It’s no secret that we’re in the age of mobile, and following the much-anticipated release of “Mobilegeddon,”—Google’s Mobile Friendly Update—search has, quite literally, gone mobile. But what can we expect from these changes?
Back in November 2016, the Google Webmaster Central Blog announced they were dipping their toes into its mobile-first index, with the intention of a global roll out.
As it stands currently, 60% of searches are made from our mobile devices. It makes sense, then, that Google have begun to give priority to sites that are optimized for phones, tablets and any other pocket rocket connected to the nearest Wi-Fi connection.
Until now, website organic SERPs (Search Engine Ranking Position) would be influenced by their SEO, backlinks and quality of content. With the mobile-first index, Google will crawl and then index content that is deemed ‘mobile friendly.’
So, what happens now?
Well, Google will be rolling out this change over the next few months, so no need to panic just yet. However, to make sure that you’re ready for the mobile-first index, there are a number of things that you should consider in the meantime:
1. We’re consuming content on small screens in smaller spaces
With 8 million passenger journeys on the London Underground daily, and 4.3 million people riding the New York subway every day, the way blogs are digested has changed. When you’re looking at your well-constructed marketing content strategy, it might be worth considering what type of content you’re creating. Does it fit well on a mobile screen? Is it easy to access from anywhere?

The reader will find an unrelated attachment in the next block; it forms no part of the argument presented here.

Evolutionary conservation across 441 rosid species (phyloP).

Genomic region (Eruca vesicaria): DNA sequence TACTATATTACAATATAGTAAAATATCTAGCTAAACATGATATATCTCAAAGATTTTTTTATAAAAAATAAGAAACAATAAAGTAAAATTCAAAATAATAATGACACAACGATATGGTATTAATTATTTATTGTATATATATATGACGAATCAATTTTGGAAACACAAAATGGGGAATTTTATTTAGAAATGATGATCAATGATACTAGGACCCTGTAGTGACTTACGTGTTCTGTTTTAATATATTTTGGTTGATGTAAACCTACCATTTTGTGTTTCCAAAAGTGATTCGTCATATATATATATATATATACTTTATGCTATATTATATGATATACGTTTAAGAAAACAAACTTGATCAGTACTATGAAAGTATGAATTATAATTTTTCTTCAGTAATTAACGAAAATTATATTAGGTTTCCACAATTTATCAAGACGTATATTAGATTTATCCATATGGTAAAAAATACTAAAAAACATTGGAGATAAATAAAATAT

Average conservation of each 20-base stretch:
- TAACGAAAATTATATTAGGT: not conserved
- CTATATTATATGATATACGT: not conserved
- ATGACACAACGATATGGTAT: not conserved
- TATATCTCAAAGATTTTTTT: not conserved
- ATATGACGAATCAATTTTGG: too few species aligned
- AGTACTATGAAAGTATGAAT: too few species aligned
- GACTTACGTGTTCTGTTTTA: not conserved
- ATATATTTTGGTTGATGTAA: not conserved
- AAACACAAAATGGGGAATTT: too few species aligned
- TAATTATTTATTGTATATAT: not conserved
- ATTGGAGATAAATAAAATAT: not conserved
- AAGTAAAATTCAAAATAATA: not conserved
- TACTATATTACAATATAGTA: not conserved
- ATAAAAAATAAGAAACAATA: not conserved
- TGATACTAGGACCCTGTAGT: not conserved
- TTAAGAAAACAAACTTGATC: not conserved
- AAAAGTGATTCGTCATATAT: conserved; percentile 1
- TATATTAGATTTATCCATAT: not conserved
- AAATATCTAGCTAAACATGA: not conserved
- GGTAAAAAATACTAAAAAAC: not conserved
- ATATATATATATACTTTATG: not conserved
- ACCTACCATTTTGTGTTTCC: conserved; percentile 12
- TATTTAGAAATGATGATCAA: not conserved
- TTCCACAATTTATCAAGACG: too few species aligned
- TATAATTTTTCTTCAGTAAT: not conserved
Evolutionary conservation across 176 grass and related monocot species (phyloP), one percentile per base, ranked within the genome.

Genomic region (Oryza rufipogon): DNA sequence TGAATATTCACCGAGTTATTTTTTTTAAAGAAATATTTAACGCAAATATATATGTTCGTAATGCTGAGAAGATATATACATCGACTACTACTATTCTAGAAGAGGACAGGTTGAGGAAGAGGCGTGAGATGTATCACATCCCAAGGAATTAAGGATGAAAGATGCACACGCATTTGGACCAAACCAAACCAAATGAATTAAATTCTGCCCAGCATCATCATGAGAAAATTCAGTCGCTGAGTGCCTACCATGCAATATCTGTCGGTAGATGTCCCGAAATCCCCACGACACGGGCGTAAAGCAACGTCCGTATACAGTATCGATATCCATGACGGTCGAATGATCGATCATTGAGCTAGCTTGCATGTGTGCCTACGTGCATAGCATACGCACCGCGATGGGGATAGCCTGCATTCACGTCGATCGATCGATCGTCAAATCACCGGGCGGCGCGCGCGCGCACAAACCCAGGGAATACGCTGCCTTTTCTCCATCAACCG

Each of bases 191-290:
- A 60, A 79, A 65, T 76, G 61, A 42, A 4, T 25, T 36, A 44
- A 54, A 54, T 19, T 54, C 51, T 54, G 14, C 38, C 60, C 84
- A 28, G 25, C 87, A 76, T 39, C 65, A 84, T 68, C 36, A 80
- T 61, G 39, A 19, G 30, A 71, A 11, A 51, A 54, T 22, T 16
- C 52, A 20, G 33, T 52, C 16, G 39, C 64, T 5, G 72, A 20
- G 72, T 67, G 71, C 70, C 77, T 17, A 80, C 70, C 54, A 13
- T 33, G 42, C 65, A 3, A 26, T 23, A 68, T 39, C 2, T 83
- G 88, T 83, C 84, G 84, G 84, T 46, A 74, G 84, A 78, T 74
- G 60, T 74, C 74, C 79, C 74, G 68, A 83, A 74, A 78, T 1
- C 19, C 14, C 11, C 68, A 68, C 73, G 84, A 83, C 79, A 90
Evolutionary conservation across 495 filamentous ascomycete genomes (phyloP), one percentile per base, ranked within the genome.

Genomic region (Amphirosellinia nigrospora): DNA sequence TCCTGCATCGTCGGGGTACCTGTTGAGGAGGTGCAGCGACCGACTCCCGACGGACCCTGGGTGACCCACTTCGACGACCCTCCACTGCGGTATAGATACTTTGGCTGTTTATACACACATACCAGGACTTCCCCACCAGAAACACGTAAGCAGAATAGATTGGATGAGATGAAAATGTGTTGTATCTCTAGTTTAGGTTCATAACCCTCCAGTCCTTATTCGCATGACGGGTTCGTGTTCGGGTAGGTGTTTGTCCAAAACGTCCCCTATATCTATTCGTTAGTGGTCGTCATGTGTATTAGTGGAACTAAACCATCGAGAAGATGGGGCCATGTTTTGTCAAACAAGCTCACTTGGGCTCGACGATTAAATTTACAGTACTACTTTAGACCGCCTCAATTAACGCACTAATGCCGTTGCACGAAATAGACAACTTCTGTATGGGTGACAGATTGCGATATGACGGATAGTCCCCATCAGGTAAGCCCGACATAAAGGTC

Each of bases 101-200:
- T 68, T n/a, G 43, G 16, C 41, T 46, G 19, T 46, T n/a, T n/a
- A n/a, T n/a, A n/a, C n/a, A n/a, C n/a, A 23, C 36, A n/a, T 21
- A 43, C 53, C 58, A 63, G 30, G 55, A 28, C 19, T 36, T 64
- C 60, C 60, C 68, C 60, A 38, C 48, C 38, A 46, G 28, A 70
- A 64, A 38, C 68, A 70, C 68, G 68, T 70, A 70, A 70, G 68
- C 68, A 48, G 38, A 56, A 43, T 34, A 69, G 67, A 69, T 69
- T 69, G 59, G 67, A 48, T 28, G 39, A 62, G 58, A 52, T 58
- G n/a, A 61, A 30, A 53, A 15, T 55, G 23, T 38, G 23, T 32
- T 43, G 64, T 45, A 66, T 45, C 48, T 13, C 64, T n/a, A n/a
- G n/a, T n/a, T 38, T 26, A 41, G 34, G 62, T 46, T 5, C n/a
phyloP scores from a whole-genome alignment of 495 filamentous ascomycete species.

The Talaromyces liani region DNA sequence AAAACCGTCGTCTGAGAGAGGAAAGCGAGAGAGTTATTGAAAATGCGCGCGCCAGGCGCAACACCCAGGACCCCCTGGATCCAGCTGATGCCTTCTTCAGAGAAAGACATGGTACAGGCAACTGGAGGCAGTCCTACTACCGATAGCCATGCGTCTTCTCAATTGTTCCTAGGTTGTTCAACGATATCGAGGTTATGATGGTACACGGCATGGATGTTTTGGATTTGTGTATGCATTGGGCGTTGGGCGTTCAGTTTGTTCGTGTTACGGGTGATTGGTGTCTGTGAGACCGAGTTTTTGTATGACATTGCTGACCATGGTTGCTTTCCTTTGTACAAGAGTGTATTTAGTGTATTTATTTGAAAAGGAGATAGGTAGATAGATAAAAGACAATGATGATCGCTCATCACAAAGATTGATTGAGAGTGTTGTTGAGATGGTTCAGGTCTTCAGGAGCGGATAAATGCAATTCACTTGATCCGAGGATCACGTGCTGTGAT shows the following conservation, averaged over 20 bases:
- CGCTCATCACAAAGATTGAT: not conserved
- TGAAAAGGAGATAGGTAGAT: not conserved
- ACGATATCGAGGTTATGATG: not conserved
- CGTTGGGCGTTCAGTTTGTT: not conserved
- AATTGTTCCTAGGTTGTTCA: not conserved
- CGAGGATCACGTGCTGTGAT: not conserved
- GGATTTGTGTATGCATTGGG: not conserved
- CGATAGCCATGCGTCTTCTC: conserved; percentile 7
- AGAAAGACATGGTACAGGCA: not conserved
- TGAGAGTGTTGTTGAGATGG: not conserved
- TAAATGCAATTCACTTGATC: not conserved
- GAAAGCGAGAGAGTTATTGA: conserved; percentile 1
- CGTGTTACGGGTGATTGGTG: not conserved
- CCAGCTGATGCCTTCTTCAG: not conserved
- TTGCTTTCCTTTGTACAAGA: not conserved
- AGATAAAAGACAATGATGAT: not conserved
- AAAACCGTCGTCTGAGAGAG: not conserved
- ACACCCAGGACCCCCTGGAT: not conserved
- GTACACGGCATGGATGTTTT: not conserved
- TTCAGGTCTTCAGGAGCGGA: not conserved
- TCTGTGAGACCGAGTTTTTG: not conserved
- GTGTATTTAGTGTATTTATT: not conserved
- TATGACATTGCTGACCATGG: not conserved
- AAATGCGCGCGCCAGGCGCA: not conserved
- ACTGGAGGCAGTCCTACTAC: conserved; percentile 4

2. Is your content triggering more senses?
The power of touch screen and assisted touch has pushed content into a new era of interaction. With multiple phone and touch gestures, generating interest and leads is now possible at the touch of a button. If you haven’t already, it might be time to move ‘Calls to Action’ to the top of your next meeting agenda. Basically, your Calls to Action need to offer more than a ‘contact us’ with a link to an email address. Make it easy and engaging for readers to register their interest.
3. People are here for a good time, not a long time
Our attention spans have fallen to eight seconds and it’s looking like that that trend may continue. Here’s a gif of guinea pigs sharing a piece of grass to keep you and your attention span focused.
The internet generation is a tough crowd to please. It’s therefore key that your website gives your audience what they want, and fast. Having a fast website is no longer just desirable—it’s essential. If your website loads fast and London underground and New York subway riders can consume your content pretty much instantly, then you’re off to a good start. By using Maya, not only can you get a speed measurement for your mobile site, but you’ll know which areas to improve.
4. The GoogleBots are coming
As we’re now all used to, Google sends its bots to crawl your website to determine your organic rankings. If you’ve put in all the ground work to optimize and perfect your mobile site, let Google know! I’d recommend using the Google TXT testing tool to verify that Googlebots can access your mobile site.
5. Users are only responding to responsive
With so much talk of the rise of mobile, it’s unlikely that your site isn’t responsive (your website works across multiple devices). However, if your site only works on desktop, then you need to ensure that your site has responsive design ASAP! If your site works on mobile and desktop, it’s unlikely that you’ll need to make many changes come the Mobile-First index rollout.
Over the next few months, we’ll all see the search results that Google recommends for us are becoming a lot more mobile friendly. Now is the time for you to not only optimize your sites for mobile, but welcome the GoogleBots to your site with open arms (and links) to improve your chances of getting the best index and ranking.